Impact of Sleep Disruptions on the Mental Health of Atrial Fibrillation Inpatients: A Cross-Sectional Study

Author(s): Lixing Hu, Xiaotong Ding, Min Tang.

Objectives: To evaluate the interactions between anxiety, depression and sleep attributes in atrial fibrillation inpatients of a single tertiary center in China to improve identification of patients who require additional psychological care.

Methods: We retrospectively enrolled 332 atrial fibrillation inpatients and evaluated their psychological and sleep status with the Zung Self- Rating Anxiety Scale (SAS), Zung Self-Rating Depression Scale (SDS), and Pittsburgh Sleep Quality Index (PSQI), respectively. Potential risk factors for anxiety and depression were analyzed by multivariate logistic regression. Odds ratios (OR) for risk of poor sleep quality were adjusted by age and gender in patients with different psychological statuses (anxiety only, depression only, combined anxiety and depression).

Results: Participants with an average age of 58.6±10.5 years, and 67.8% males were involved in the study. Patients with anxiety and depression accounted for 21.1 and 34.0%, respectively. Potential risk factors for anxiety were female (P = 0.045) and poor sleep quality (P = 0.001); for depression were obesity (P = 0.033) and poor sleep quality (P<0.001). The likelihood of experiencing sleep disturbances was 3.69 times greater in patients suffering from both anxiety and depression (OR: 3.69; 95% confidence interval [CI]: 1.94–7.01; P<0.001), 2.14 times greater in depressed patients (OR: 2.14; 95% CI: 1.16–3.96; P = 0.016), and 2.06 times greater in anxious patients (OR=2.06; 95%CI: 0.72-5.94; P = 0.180).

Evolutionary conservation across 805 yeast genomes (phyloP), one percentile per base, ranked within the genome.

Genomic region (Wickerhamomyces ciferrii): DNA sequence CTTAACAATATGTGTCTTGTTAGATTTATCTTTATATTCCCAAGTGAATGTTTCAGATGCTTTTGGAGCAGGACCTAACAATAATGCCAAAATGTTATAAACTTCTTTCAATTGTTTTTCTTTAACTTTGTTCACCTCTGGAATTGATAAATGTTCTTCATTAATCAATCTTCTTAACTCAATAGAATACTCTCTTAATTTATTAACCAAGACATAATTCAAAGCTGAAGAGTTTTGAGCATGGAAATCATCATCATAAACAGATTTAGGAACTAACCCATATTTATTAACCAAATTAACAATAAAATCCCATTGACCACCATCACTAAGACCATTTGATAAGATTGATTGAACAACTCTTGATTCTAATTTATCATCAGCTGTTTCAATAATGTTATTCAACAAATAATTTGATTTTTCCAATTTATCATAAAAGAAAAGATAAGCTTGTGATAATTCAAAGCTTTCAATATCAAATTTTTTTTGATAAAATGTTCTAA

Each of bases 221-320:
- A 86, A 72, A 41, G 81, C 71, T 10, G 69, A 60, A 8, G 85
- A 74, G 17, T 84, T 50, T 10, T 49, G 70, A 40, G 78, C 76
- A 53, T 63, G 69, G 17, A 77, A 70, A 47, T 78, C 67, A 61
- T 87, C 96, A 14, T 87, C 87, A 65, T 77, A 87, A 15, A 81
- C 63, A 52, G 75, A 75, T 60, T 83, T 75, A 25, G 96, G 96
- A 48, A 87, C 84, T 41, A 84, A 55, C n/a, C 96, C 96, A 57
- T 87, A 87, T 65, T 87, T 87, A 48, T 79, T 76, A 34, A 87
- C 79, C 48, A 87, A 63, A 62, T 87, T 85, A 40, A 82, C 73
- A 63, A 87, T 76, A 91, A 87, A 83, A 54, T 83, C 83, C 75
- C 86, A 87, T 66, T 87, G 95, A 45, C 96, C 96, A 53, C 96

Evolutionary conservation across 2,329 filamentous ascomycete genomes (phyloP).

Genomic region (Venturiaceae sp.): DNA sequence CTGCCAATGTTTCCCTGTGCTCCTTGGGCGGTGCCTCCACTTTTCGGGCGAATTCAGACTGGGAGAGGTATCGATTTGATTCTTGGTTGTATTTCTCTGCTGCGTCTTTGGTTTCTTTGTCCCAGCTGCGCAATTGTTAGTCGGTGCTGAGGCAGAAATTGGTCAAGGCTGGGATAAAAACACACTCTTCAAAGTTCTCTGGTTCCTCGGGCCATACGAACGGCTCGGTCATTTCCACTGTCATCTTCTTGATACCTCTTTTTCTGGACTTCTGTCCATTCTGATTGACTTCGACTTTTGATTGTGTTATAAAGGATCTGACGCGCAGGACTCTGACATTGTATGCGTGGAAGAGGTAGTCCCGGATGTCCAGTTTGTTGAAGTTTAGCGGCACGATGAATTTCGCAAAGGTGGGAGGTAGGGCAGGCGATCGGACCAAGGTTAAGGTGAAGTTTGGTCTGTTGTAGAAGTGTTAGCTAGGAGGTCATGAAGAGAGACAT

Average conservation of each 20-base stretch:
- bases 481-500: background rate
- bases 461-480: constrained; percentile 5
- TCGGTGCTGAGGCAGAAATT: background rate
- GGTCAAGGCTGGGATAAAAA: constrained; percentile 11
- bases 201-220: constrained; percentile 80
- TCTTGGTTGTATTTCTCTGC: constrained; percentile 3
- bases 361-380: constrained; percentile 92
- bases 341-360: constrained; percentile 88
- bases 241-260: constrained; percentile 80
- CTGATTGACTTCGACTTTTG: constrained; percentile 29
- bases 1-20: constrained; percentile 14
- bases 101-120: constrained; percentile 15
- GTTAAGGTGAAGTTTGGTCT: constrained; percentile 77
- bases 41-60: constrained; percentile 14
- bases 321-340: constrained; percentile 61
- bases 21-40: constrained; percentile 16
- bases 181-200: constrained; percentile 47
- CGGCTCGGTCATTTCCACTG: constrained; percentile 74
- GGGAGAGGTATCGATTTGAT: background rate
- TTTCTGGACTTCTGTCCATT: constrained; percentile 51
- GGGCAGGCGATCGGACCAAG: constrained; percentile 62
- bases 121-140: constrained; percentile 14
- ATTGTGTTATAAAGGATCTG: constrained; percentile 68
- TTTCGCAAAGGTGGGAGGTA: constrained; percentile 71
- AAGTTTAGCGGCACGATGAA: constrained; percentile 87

Conclusions: Psychological disturbances are prevalent among Chinese inpatients with atrial fibrillation, especially among females and obese individuals. There is an association between anxiety and depression respectively, with sleep disorders. Persistent sleep disruption may be a significant risk factor for psychological disorders, and patients suffering from anxiety and depression have the highest risk for sleep disruption.

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